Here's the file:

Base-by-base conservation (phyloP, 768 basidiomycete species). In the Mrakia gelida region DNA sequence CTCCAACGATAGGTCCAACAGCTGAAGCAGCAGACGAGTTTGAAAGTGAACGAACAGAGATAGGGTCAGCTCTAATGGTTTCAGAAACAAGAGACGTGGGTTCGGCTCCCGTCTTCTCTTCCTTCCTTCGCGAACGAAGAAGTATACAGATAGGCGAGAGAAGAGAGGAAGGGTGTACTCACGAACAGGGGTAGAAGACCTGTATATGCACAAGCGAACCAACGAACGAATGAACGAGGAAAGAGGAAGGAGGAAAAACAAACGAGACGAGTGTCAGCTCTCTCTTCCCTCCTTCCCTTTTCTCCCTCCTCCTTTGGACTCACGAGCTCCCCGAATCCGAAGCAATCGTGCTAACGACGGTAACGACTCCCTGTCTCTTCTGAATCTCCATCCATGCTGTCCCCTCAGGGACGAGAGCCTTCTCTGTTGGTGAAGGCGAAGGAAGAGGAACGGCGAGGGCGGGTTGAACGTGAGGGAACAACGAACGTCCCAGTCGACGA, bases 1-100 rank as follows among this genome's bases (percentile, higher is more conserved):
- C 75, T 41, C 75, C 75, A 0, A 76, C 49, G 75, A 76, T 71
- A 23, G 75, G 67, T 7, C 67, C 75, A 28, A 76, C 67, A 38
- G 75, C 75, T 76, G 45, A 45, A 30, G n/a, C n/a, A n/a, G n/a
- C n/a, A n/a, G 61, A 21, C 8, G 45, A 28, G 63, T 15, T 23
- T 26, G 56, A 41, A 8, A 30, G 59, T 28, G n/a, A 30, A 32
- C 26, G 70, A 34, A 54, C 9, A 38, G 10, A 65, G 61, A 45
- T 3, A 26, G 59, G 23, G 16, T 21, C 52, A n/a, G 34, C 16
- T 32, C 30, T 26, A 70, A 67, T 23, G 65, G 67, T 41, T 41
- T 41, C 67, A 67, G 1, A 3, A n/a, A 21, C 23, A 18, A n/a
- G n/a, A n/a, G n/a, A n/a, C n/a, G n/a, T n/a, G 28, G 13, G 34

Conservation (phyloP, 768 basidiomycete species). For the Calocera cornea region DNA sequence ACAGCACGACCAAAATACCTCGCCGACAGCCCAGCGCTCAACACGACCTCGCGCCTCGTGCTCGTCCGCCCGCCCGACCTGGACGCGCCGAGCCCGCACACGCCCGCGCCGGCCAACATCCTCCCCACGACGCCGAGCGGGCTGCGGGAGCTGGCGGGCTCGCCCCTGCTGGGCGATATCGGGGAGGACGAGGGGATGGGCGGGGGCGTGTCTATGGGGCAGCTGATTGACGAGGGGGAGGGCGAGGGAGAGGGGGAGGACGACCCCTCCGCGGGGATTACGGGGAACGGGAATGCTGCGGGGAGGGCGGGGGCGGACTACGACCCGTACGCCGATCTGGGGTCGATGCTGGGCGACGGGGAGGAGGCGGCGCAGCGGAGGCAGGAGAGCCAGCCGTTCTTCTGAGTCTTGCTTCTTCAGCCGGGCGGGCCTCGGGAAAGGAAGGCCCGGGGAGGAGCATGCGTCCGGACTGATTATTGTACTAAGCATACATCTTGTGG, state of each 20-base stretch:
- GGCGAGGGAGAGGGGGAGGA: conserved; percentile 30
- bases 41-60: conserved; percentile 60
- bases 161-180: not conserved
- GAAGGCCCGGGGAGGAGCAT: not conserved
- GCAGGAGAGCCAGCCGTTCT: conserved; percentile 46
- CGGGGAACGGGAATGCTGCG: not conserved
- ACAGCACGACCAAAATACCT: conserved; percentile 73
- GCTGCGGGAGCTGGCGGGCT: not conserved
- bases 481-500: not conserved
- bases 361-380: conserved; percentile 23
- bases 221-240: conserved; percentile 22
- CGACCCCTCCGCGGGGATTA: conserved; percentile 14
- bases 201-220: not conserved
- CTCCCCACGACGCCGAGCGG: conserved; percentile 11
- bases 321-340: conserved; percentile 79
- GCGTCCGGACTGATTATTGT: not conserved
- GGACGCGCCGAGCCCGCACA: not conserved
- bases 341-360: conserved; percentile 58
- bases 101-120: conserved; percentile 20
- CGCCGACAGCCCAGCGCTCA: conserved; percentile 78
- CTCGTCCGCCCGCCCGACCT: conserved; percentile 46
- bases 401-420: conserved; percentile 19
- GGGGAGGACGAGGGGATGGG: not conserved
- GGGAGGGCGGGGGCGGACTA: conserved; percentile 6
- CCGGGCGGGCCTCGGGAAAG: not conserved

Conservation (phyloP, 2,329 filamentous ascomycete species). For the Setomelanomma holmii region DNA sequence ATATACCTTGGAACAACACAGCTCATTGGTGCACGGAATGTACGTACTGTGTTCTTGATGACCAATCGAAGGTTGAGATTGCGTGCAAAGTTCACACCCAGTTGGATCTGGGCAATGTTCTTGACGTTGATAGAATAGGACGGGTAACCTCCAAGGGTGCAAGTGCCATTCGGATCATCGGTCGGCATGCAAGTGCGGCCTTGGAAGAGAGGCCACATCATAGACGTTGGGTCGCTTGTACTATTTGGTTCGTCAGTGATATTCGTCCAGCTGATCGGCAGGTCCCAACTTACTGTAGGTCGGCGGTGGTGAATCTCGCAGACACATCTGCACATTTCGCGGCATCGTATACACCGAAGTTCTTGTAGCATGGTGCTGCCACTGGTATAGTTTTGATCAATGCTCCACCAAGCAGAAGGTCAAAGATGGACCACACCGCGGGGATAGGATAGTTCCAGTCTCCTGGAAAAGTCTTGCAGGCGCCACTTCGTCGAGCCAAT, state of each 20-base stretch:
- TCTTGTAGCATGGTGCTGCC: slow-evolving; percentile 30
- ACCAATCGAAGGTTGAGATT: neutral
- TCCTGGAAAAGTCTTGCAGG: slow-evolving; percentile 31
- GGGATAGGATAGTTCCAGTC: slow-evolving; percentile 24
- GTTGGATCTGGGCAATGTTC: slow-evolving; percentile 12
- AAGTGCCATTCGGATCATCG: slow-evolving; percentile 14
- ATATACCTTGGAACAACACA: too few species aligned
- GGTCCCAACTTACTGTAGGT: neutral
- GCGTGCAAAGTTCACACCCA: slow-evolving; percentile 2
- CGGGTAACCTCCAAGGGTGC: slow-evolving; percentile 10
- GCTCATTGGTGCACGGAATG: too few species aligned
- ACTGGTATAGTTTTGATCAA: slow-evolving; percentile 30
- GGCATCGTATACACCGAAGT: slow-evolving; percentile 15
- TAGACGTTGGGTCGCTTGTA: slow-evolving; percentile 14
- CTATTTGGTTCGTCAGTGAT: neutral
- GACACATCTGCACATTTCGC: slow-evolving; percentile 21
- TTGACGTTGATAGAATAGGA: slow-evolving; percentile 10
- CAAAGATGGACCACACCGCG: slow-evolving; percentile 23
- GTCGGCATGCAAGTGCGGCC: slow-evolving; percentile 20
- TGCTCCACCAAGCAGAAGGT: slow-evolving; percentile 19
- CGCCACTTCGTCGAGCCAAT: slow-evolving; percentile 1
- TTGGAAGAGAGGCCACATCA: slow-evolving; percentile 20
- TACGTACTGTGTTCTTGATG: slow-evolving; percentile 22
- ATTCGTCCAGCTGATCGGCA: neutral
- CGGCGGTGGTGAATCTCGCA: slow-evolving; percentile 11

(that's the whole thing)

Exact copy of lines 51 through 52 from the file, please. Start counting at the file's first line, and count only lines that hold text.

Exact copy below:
- GGCATCGTATACACCGAAGT: slow-evolving; percentile 15
- TAGACGTTGGGTCGCTTGTA: slow-evolving; percentile 14